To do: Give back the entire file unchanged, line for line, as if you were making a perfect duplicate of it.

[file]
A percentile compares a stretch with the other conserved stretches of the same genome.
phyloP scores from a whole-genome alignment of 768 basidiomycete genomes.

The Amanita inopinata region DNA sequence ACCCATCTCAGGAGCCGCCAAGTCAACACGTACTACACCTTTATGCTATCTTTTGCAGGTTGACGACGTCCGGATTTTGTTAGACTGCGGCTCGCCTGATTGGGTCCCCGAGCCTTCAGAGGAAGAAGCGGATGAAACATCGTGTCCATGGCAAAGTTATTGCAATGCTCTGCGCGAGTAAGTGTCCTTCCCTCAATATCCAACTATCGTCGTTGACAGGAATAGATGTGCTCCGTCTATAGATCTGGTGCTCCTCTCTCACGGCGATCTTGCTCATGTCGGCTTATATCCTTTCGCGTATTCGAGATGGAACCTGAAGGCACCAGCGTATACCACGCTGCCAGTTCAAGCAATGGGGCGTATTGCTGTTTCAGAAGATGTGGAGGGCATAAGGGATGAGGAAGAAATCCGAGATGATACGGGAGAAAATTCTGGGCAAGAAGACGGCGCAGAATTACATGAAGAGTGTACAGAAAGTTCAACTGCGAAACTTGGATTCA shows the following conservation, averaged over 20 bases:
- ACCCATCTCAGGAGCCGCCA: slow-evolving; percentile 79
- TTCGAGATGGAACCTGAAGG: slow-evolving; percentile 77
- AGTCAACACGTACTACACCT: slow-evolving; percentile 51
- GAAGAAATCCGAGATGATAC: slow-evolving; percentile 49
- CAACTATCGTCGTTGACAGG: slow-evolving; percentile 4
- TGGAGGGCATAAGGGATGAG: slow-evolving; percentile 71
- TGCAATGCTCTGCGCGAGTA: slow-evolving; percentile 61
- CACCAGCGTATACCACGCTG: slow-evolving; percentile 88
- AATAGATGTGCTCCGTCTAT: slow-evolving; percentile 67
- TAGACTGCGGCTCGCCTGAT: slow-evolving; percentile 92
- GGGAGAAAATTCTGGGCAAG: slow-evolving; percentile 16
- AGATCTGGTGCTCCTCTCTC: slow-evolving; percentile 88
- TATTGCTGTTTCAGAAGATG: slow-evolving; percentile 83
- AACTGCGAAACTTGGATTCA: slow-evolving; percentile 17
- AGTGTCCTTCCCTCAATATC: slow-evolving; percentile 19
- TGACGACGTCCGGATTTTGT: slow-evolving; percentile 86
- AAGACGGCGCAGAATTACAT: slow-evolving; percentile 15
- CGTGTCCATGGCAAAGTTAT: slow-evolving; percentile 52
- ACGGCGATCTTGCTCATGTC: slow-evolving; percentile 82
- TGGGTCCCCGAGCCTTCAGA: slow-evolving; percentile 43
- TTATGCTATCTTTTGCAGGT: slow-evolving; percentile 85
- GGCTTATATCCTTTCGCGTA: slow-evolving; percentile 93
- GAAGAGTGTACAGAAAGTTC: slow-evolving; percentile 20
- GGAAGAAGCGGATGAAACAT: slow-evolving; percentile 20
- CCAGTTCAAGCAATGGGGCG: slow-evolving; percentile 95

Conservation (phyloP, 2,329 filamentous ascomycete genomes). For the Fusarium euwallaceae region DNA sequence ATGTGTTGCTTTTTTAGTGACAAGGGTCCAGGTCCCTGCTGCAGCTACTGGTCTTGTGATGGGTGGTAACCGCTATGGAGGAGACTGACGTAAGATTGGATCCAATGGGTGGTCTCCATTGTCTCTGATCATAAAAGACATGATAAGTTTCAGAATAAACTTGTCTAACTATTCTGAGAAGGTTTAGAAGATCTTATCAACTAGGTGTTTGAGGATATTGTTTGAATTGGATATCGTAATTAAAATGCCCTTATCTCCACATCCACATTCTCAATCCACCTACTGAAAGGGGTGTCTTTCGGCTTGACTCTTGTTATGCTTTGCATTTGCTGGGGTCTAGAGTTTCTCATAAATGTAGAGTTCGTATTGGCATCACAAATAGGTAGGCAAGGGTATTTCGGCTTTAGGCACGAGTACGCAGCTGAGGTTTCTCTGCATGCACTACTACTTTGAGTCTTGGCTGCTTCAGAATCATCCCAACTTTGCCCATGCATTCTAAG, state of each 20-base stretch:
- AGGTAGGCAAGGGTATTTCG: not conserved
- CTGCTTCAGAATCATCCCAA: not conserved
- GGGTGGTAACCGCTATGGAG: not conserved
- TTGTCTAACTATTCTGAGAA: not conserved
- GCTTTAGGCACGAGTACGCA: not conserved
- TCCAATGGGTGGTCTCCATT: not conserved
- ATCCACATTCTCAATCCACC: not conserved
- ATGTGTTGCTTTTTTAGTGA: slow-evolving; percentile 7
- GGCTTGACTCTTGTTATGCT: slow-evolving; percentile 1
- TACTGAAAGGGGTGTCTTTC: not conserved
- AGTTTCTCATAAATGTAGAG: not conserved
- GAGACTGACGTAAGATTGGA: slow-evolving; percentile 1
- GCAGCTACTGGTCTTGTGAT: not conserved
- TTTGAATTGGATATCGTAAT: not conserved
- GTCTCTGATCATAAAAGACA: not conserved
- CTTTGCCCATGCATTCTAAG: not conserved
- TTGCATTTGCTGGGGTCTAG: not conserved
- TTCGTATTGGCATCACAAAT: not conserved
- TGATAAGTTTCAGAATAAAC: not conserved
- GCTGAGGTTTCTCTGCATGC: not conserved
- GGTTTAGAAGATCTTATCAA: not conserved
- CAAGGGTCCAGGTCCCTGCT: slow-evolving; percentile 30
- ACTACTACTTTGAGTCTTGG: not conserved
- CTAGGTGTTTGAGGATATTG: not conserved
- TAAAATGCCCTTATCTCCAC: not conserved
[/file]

A percentile compares a stretch with the other conserved stretches of the same genome.
phyloP scores from a whole-genome alignment of 768 basidiomycete genomes.

The Amanita inopinata region DNA sequence ACCCATCTCAGGAGCCGCCAAGTCAACACGTACTACACCTTTATGCTATCTTTTGCAGGTTGACGACGTCCGGATTTTGTTAGACTGCGGCTCGCCTGATTGGGTCCCCGAGCCTTCAGAGGAAGAAGCGGATGAAACATCGTGTCCATGGCAAAGTTATTGCAATGCTCTGCGCGAGTAAGTGTCCTTCCCTCAATATCCAACTATCGTCGTTGACAGGAATAGATGTGCTCCGTCTATAGATCTGGTGCTCCTCTCTCACGGCGATCTTGCTCATGTCGGCTTATATCCTTTCGCGTATTCGAGATGGAACCTGAAGGCACCAGCGTATACCACGCTGCCAGTTCAAGCAATGGGGCGTATTGCTGTTTCAGAAGATGTGGAGGGCATAAGGGATGAGGAAGAAATCCGAGATGATACGGGAGAAAATTCTGGGCAAGAAGACGGCGCAGAATTACATGAAGAGTGTACAGAAAGTTCAACTGCGAAACTTGGATTCA shows the following conservation, averaged over 20 bases:
- ACCCATCTCAGGAGCCGCCA: slow-evolving; percentile 79
- TTCGAGATGGAACCTGAAGG: slow-evolving; percentile 77
- AGTCAACACGTACTACACCT: slow-evolving; percentile 51
- GAAGAAATCCGAGATGATAC: slow-evolving; percentile 49
- CAACTATCGTCGTTGACAGG: slow-evolving; percentile 4
- TGGAGGGCATAAGGGATGAG: slow-evolving; percentile 71
- TGCAATGCTCTGCGCGAGTA: slow-evolving; percentile 61
- CACCAGCGTATACCACGCTG: slow-evolving; percentile 88
- AATAGATGTGCTCCGTCTAT: slow-evolving; percentile 67
- TAGACTGCGGCTCGCCTGAT: slow-evolving; percentile 92
- GGGAGAAAATTCTGGGCAAG: slow-evolving; percentile 16
- AGATCTGGTGCTCCTCTCTC: slow-evolving; percentile 88
- TATTGCTGTTTCAGAAGATG: slow-evolving; percentile 83
- AACTGCGAAACTTGGATTCA: slow-evolving; percentile 17
- AGTGTCCTTCCCTCAATATC: slow-evolving; percentile 19
- TGACGACGTCCGGATTTTGT: slow-evolving; percentile 86
- AAGACGGCGCAGAATTACAT: slow-evolving; percentile 15
- CGTGTCCATGGCAAAGTTAT: slow-evolving; percentile 52
- ACGGCGATCTTGCTCATGTC: slow-evolving; percentile 82
- TGGGTCCCCGAGCCTTCAGA: slow-evolving; percentile 43
- TTATGCTATCTTTTGCAGGT: slow-evolving; percentile 85
- GGCTTATATCCTTTCGCGTA: slow-evolving; percentile 93
- GAAGAGTGTACAGAAAGTTC: slow-evolving; percentile 20
- GGAAGAAGCGGATGAAACAT: slow-evolving; percentile 20
- CCAGTTCAAGCAATGGGGCG: slow-evolving; percentile 95

Conservation (phyloP, 2,329 filamentous ascomycete genomes). For the Fusarium euwallaceae region DNA sequence ATGTGTTGCTTTTTTAGTGACAAGGGTCCAGGTCCCTGCTGCAGCTACTGGTCTTGTGATGGGTGGTAACCGCTATGGAGGAGACTGACGTAAGATTGGATCCAATGGGTGGTCTCCATTGTCTCTGATCATAAAAGACATGATAAGTTTCAGAATAAACTTGTCTAACTATTCTGAGAAGGTTTAGAAGATCTTATCAACTAGGTGTTTGAGGATATTGTTTGAATTGGATATCGTAATTAAAATGCCCTTATCTCCACATCCACATTCTCAATCCACCTACTGAAAGGGGTGTCTTTCGGCTTGACTCTTGTTATGCTTTGCATTTGCTGGGGTCTAGAGTTTCTCATAAATGTAGAGTTCGTATTGGCATCACAAATAGGTAGGCAAGGGTATTTCGGCTTTAGGCACGAGTACGCAGCTGAGGTTTCTCTGCATGCACTACTACTTTGAGTCTTGGCTGCTTCAGAATCATCCCAACTTTGCCCATGCATTCTAAG, state of each 20-base stretch:
- AGGTAGGCAAGGGTATTTCG: not conserved
- CTGCTTCAGAATCATCCCAA: not conserved
- GGGTGGTAACCGCTATGGAG: not conserved
- TTGTCTAACTATTCTGAGAA: not conserved
- GCTTTAGGCACGAGTACGCA: not conserved
- TCCAATGGGTGGTCTCCATT: not conserved
- ATCCACATTCTCAATCCACC: not conserved
- ATGTGTTGCTTTTTTAGTGA: slow-evolving; percentile 7
- GGCTTGACTCTTGTTATGCT: slow-evolving; percentile 1
- TACTGAAAGGGGTGTCTTTC: not conserved
- AGTTTCTCATAAATGTAGAG: not conserved
- GAGACTGACGTAAGATTGGA: slow-evolving; percentile 1
- GCAGCTACTGGTCTTGTGAT: not conserved
- TTTGAATTGGATATCGTAAT: not conserved
- GTCTCTGATCATAAAAGACA: not conserved
- CTTTGCCCATGCATTCTAAG: not conserved
- TTGCATTTGCTGGGGTCTAG: not conserved
- TTCGTATTGGCATCACAAAT: not conserved
- TGATAAGTTTCAGAATAAAC: not conserved
- GCTGAGGTTTCTCTGCATGC: not conserved
- GGTTTAGAAGATCTTATCAA: not conserved
- CAAGGGTCCAGGTCCCTGCT: slow-evolving; percentile 30
- ACTACTACTTTGAGTCTTGG: not conserved
- CTAGGTGTTTGAGGATATTG: not conserved
- TAAAATGCCCTTATCTCCAC: not conserved